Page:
Critics may never settle on which of the Smiths’s albums is their finest, but nearly everyone can agree that Morrissey is a douche. From calling the Chinese a subspecies of human, to publicly supporting UKIP leader Nigel Farage, to canceling tour dates on the flimsiest of excuses, there’s a laundry list of reasons why he wouldn’t land high on too many people’s list of musicians with whom they’d love to have a beer. Mercifully, we have Morrissey’s music, the complexity of which makes his petulant, often repugnant antics easier to bear. England Is Mine, however, fails to give a sense of how Morrissey learned to channel the thorniness of his personality into his lyrics, or the myriad ways his musical output counterbalances and complicates what would otherwise simply be a deeply unpleasant man.
Mark Gill’s film focuses on the Steven Patrick Morrissey (Jack Lowden) of the late 1970s, leading up to his first meeting with future Smiths bandmate Johnny Marr (Laurie Kynaston). Beginning with Steven as a timid, pessimistic megalomaniac reading Oscar Wilde and waiting for the world to give him the fame and prestige he thought he was owed, England Is Mine finds itself perpetually mired in its subject’s cyclical self-pity and unceasing arrogance. Aside from penning songs, poems, and bitchy letters to NME, Steven spends his time scoping out, with the help of his encouraging artist friend, Linder Sterling (Jessica Brown Findlay), prospective bands that are looking for a singer but for months refuses to even show up for any of the auditions.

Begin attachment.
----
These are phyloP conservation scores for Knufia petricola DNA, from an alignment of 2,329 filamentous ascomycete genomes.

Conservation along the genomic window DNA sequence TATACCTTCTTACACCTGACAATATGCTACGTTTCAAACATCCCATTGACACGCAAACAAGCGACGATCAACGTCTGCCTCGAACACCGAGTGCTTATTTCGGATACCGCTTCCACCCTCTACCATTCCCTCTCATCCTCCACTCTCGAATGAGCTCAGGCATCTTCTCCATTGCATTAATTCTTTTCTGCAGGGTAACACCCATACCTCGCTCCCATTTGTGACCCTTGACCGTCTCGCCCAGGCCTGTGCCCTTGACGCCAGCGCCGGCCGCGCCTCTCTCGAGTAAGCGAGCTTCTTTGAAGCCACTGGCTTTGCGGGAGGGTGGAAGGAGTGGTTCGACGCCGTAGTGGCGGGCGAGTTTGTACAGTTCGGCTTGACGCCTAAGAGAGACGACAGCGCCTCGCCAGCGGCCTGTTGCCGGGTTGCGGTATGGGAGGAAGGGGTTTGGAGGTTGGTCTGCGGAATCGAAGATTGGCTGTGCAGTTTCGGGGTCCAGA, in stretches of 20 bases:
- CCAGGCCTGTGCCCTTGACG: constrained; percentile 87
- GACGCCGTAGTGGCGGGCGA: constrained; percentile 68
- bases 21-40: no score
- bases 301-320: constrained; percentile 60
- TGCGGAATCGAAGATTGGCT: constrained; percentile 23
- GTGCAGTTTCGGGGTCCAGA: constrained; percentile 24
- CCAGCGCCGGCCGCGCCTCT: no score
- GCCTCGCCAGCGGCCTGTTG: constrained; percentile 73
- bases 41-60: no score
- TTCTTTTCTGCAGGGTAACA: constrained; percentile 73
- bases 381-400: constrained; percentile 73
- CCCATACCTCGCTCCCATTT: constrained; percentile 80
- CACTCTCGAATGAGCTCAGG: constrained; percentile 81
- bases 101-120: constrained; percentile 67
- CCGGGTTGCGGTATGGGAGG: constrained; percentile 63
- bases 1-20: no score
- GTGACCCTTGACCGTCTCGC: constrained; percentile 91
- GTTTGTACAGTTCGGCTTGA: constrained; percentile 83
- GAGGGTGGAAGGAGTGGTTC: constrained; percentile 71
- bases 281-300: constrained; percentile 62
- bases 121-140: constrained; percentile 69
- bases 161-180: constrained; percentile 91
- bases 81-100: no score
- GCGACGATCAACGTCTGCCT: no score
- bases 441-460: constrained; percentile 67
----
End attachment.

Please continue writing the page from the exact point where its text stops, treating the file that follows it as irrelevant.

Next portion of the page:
England Is Mine’s first half obsesses over the crippling shyness that leaves Steven in a state of total stasis, but other than overcoming his general distaste for dealing with others, the young Morrissey presented here is already similar to the one the world would grow to love and hate. And when Steven begrudgingly takes on a desk job for Inland Revenue, Britain’s equivalent to the IRS, Gill clumsily incorporates office politics and comedy into your standard biopic formula, making light of Steven’s condescension toward his conformist coworkers. The film is acutely aware of Steven’s superiority complex and the contempt with which he seems to hold everyone aside from his mother and friends, but it also indulges his basest, self-flagellating impulses, never delving into the political or sexual contradictions that ultimately make him a fascinating albeit enervating public figure.
The film skirts along the surface of Steven’s abrasive personality without piercing the skin to see what led him to become Morrissey. Yet another fatality in the troubled musical biopic genre, England Is Mine is a tour ride through a legend’s formative years that’s more concerned with the familiar signposts than the intricacies of the scenery along the way. Its stagnant portrayal of Morrissey leaves him as a shallow amalgamation of moody affectations and the film perpetually on the verge of caricature. And as much as Morrissey the man may not deserve better, Morrissey the musician surely does.